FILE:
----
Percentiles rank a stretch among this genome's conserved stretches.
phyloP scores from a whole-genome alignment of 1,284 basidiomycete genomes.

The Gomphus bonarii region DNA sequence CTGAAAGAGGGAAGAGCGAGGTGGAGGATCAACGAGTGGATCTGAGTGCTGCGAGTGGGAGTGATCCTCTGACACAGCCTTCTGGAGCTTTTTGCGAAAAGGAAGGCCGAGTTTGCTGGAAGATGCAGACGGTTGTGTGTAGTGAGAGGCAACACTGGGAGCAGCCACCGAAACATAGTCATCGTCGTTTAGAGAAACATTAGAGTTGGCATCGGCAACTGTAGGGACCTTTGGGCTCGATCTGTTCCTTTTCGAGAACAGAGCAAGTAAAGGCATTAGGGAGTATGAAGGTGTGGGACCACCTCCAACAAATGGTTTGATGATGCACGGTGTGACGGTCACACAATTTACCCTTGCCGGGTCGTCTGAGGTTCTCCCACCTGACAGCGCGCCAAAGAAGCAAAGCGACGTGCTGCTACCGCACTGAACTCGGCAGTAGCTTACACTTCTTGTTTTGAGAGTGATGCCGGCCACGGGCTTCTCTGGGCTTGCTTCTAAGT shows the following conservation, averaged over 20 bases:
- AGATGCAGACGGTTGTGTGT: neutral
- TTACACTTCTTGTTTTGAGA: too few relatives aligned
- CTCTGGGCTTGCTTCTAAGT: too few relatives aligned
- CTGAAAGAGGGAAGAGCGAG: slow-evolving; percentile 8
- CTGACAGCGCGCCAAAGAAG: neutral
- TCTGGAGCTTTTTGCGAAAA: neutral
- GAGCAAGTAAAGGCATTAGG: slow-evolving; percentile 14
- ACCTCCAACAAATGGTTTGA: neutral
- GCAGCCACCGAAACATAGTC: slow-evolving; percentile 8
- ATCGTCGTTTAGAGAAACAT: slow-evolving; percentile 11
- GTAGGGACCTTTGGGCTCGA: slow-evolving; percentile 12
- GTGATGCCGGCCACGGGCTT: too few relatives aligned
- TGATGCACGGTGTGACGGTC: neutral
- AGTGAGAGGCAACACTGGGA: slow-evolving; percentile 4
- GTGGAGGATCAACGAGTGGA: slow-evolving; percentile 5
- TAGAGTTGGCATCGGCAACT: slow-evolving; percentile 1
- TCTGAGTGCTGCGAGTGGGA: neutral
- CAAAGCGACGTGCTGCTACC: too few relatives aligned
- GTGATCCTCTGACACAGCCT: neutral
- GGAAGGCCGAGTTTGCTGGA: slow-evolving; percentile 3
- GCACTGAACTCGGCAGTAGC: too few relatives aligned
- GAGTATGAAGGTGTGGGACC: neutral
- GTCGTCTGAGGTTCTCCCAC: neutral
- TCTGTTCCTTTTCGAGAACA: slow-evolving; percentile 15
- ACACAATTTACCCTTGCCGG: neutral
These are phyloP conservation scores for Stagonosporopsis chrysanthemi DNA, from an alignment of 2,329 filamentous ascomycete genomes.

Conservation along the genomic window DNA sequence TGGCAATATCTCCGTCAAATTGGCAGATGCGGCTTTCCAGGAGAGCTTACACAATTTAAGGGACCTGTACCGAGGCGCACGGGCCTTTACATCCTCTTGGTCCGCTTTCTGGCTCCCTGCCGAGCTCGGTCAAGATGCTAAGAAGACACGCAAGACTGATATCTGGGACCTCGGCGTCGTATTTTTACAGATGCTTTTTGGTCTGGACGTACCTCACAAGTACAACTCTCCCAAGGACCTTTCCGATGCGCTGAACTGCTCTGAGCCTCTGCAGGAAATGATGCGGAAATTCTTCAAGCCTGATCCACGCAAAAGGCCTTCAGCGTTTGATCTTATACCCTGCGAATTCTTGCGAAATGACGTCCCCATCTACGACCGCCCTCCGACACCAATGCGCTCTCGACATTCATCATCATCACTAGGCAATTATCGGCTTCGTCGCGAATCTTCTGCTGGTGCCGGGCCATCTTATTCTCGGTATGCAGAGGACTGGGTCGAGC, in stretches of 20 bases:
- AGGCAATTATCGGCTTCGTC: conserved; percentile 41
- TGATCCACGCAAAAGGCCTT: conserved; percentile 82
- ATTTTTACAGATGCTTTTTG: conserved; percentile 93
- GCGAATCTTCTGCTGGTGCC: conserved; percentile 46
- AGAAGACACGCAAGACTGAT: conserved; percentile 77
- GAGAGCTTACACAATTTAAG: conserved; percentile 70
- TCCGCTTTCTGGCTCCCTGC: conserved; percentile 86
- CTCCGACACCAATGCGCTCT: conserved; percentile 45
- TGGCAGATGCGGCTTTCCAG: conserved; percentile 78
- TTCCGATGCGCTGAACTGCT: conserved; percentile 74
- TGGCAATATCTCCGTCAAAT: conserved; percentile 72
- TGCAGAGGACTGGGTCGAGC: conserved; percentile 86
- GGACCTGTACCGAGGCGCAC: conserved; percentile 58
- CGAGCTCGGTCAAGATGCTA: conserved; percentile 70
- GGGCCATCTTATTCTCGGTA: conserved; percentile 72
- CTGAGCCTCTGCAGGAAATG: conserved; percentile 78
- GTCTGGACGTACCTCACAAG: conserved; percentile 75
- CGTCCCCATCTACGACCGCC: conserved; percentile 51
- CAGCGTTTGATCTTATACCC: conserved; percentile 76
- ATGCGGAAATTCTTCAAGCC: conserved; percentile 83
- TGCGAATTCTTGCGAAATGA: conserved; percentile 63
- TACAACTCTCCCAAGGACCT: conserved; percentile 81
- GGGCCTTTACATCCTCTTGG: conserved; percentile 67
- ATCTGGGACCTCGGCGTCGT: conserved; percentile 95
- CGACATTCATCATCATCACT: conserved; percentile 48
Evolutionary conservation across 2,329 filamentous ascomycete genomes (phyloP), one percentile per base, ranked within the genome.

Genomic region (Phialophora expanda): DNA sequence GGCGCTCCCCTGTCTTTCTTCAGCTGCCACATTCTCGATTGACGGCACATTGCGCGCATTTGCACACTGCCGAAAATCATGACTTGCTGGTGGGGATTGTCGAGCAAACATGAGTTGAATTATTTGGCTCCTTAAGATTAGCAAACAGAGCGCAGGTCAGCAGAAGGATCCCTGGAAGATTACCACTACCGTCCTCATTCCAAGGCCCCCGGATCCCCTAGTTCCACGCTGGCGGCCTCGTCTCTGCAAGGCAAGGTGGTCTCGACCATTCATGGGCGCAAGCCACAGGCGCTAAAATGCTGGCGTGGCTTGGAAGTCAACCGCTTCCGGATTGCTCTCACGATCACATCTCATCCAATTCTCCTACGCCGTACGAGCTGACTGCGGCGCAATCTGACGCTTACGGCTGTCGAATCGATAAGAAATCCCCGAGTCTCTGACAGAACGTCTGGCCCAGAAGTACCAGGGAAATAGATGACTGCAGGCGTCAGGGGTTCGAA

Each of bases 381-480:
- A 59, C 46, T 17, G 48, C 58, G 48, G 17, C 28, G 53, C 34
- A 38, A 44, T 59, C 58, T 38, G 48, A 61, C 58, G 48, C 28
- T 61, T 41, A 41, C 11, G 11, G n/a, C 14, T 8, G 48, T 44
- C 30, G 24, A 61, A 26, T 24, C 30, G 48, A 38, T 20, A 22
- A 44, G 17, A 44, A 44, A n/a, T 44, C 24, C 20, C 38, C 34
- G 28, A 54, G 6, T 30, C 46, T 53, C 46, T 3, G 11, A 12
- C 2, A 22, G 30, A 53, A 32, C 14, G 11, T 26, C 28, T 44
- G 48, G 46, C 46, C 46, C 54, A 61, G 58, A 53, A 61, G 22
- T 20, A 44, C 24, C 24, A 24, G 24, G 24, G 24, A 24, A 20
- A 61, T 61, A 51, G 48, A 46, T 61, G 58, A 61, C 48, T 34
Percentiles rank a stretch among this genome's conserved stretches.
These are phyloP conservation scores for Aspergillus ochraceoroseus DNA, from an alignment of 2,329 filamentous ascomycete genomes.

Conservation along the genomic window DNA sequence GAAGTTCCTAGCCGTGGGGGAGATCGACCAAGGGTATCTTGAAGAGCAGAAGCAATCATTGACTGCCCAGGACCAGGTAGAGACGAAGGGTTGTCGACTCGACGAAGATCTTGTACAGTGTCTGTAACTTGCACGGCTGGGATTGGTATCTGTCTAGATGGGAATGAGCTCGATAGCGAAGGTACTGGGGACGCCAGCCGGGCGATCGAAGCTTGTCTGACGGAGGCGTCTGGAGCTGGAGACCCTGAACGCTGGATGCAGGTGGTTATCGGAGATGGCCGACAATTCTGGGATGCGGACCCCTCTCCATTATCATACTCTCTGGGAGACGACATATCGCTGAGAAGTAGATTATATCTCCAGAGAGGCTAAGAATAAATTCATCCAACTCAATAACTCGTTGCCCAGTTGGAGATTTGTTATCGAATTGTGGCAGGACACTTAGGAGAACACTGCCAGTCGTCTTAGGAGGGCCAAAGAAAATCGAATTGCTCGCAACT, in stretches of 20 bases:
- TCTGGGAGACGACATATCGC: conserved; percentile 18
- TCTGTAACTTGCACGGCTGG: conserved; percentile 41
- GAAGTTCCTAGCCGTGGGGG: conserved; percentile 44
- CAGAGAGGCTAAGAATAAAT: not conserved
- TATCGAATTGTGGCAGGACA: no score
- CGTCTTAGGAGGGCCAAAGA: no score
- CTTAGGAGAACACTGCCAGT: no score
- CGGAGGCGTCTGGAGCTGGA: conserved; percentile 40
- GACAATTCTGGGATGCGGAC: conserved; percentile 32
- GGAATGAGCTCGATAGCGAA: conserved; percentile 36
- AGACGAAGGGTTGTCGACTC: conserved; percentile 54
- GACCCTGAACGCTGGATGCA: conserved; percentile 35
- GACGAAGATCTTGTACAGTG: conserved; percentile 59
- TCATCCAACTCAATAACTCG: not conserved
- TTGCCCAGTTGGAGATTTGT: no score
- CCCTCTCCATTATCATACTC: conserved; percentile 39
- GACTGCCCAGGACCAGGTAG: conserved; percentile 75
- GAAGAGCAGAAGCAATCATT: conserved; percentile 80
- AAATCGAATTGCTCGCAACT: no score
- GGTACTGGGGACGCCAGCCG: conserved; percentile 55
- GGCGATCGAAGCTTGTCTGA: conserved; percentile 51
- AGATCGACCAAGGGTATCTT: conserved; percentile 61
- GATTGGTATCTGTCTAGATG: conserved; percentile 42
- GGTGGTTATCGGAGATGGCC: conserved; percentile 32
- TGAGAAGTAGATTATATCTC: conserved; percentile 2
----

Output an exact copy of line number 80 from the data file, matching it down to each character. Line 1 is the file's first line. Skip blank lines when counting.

- GACAATTCTGGGATGCGGAC: conserved; percentile 32